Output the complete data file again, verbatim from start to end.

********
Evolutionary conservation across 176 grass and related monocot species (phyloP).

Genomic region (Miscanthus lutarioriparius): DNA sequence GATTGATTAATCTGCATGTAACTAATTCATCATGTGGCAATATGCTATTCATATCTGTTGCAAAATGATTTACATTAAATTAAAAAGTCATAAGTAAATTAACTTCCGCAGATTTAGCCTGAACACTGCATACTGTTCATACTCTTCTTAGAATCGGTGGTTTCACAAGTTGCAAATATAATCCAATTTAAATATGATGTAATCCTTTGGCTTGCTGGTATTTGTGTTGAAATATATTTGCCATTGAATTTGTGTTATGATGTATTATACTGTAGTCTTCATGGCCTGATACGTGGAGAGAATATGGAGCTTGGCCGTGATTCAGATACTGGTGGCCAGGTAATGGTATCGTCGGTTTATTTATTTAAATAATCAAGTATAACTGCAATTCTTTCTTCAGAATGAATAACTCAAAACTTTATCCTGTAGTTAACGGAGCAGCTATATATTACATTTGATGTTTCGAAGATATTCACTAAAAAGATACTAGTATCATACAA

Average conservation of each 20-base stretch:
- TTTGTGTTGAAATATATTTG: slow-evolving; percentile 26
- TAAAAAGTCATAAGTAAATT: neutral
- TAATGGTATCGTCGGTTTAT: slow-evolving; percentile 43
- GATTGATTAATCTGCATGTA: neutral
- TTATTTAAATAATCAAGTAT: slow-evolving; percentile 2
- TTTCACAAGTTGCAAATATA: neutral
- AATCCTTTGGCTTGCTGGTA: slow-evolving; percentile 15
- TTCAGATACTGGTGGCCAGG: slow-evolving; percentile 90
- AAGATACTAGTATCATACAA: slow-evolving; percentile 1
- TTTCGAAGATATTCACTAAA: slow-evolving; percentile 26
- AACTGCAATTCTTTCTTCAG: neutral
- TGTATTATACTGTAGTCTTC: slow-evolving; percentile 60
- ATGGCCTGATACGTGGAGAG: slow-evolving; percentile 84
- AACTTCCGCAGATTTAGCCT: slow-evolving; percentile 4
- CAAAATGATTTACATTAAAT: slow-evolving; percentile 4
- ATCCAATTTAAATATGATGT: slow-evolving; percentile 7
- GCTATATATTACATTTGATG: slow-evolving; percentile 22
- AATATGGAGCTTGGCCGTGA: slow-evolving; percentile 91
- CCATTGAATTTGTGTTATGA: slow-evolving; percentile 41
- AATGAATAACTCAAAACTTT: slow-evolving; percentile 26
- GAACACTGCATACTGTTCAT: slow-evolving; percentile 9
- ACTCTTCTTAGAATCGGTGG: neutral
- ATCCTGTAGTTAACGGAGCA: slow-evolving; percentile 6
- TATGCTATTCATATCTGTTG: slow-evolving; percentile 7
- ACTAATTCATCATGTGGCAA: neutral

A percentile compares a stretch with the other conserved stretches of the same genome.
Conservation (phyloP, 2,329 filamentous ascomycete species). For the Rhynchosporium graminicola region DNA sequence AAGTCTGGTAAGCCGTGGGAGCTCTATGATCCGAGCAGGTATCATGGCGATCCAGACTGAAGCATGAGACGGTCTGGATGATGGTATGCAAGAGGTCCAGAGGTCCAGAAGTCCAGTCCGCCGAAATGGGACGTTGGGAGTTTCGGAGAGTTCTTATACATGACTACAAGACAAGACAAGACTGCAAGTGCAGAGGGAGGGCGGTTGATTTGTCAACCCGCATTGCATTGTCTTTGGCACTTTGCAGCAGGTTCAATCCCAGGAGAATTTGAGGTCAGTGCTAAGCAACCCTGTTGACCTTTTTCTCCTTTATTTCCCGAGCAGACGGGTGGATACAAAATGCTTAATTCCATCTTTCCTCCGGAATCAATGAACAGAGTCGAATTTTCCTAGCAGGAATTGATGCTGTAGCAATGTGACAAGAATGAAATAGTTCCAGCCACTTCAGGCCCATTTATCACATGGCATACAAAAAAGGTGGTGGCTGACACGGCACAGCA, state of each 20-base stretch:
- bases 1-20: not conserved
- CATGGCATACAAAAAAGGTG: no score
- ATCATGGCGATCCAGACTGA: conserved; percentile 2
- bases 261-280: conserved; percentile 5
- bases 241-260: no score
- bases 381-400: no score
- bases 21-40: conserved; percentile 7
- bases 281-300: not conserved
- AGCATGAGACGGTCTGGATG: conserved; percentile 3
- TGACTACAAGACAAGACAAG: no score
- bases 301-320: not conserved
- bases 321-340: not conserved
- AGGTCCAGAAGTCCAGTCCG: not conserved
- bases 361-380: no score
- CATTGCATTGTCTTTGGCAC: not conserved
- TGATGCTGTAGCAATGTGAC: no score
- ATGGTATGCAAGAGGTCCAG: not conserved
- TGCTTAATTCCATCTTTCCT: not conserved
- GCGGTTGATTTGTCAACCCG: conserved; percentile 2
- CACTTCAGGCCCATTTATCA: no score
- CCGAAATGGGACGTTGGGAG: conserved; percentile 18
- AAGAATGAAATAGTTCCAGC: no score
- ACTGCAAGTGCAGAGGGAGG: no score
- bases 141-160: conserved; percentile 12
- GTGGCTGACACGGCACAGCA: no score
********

Evolutionary conservation across 176 grass and related monocot species (phyloP).

Genomic region (Miscanthus lutarioriparius): DNA sequence GATTGATTAATCTGCATGTAACTAATTCATCATGTGGCAATATGCTATTCATATCTGTTGCAAAATGATTTACATTAAATTAAAAAGTCATAAGTAAATTAACTTCCGCAGATTTAGCCTGAACACTGCATACTGTTCATACTCTTCTTAGAATCGGTGGTTTCACAAGTTGCAAATATAATCCAATTTAAATATGATGTAATCCTTTGGCTTGCTGGTATTTGTGTTGAAATATATTTGCCATTGAATTTGTGTTATGATGTATTATACTGTAGTCTTCATGGCCTGATACGTGGAGAGAATATGGAGCTTGGCCGTGATTCAGATACTGGTGGCCAGGTAATGGTATCGTCGGTTTATTTATTTAAATAATCAAGTATAACTGCAATTCTTTCTTCAGAATGAATAACTCAAAACTTTATCCTGTAGTTAACGGAGCAGCTATATATTACATTTGATGTTTCGAAGATATTCACTAAAAAGATACTAGTATCATACAA

Average conservation of each 20-base stretch:
- TTTGTGTTGAAATATATTTG: slow-evolving; percentile 26
- TAAAAAGTCATAAGTAAATT: neutral
- TAATGGTATCGTCGGTTTAT: slow-evolving; percentile 43
- GATTGATTAATCTGCATGTA: neutral
- TTATTTAAATAATCAAGTAT: slow-evolving; percentile 2
- TTTCACAAGTTGCAAATATA: neutral
- AATCCTTTGGCTTGCTGGTA: slow-evolving; percentile 15
- TTCAGATACTGGTGGCCAGG: slow-evolving; percentile 90
- AAGATACTAGTATCATACAA: slow-evolving; percentile 1
- TTTCGAAGATATTCACTAAA: slow-evolving; percentile 26
- AACTGCAATTCTTTCTTCAG: neutral
- TGTATTATACTGTAGTCTTC: slow-evolving; percentile 60
- ATGGCCTGATACGTGGAGAG: slow-evolving; percentile 84
- AACTTCCGCAGATTTAGCCT: slow-evolving; percentile 4
- CAAAATGATTTACATTAAAT: slow-evolving; percentile 4
- ATCCAATTTAAATATGATGT: slow-evolving; percentile 7
- GCTATATATTACATTTGATG: slow-evolving; percentile 22
- AATATGGAGCTTGGCCGTGA: slow-evolving; percentile 91
- CCATTGAATTTGTGTTATGA: slow-evolving; percentile 41
- AATGAATAACTCAAAACTTT: slow-evolving; percentile 26
- GAACACTGCATACTGTTCAT: slow-evolving; percentile 9
- ACTCTTCTTAGAATCGGTGG: neutral
- ATCCTGTAGTTAACGGAGCA: slow-evolving; percentile 6
- TATGCTATTCATATCTGTTG: slow-evolving; percentile 7
- ACTAATTCATCATGTGGCAA: neutral

A percentile compares a stretch with the other conserved stretches of the same genome.
Conservation (phyloP, 2,329 filamentous ascomycete species). For the Rhynchosporium graminicola region DNA sequence AAGTCTGGTAAGCCGTGGGAGCTCTATGATCCGAGCAGGTATCATGGCGATCCAGACTGAAGCATGAGACGGTCTGGATGATGGTATGCAAGAGGTCCAGAGGTCCAGAAGTCCAGTCCGCCGAAATGGGACGTTGGGAGTTTCGGAGAGTTCTTATACATGACTACAAGACAAGACAAGACTGCAAGTGCAGAGGGAGGGCGGTTGATTTGTCAACCCGCATTGCATTGTCTTTGGCACTTTGCAGCAGGTTCAATCCCAGGAGAATTTGAGGTCAGTGCTAAGCAACCCTGTTGACCTTTTTCTCCTTTATTTCCCGAGCAGACGGGTGGATACAAAATGCTTAATTCCATCTTTCCTCCGGAATCAATGAACAGAGTCGAATTTTCCTAGCAGGAATTGATGCTGTAGCAATGTGACAAGAATGAAATAGTTCCAGCCACTTCAGGCCCATTTATCACATGGCATACAAAAAAGGTGGTGGCTGACACGGCACAGCA, state of each 20-base stretch:
- bases 1-20: not conserved
- CATGGCATACAAAAAAGGTG: no score
- ATCATGGCGATCCAGACTGA: conserved; percentile 2
- bases 261-280: conserved; percentile 5
- bases 241-260: no score
- bases 381-400: no score
- bases 21-40: conserved; percentile 7
- bases 281-300: not conserved
- AGCATGAGACGGTCTGGATG: conserved; percentile 3
- TGACTACAAGACAAGACAAG: no score
- bases 301-320: not conserved
- bases 321-340: not conserved
- AGGTCCAGAAGTCCAGTCCG: not conserved
- bases 361-380: no score
- CATTGCATTGTCTTTGGCAC: not conserved
- TGATGCTGTAGCAATGTGAC: no score
- ATGGTATGCAAGAGGTCCAG: not conserved
- TGCTTAATTCCATCTTTCCT: not conserved
- GCGGTTGATTTGTCAACCCG: conserved; percentile 2
- CACTTCAGGCCCATTTATCA: no score
- CCGAAATGGGACGTTGGGAG: conserved; percentile 18
- AAGAATGAAATAGTTCCAGC: no score
- ACTGCAAGTGCAGAGGGAGG: no score
- bases 141-160: conserved; percentile 12
- GTGGCTGACACGGCACAGCA: no score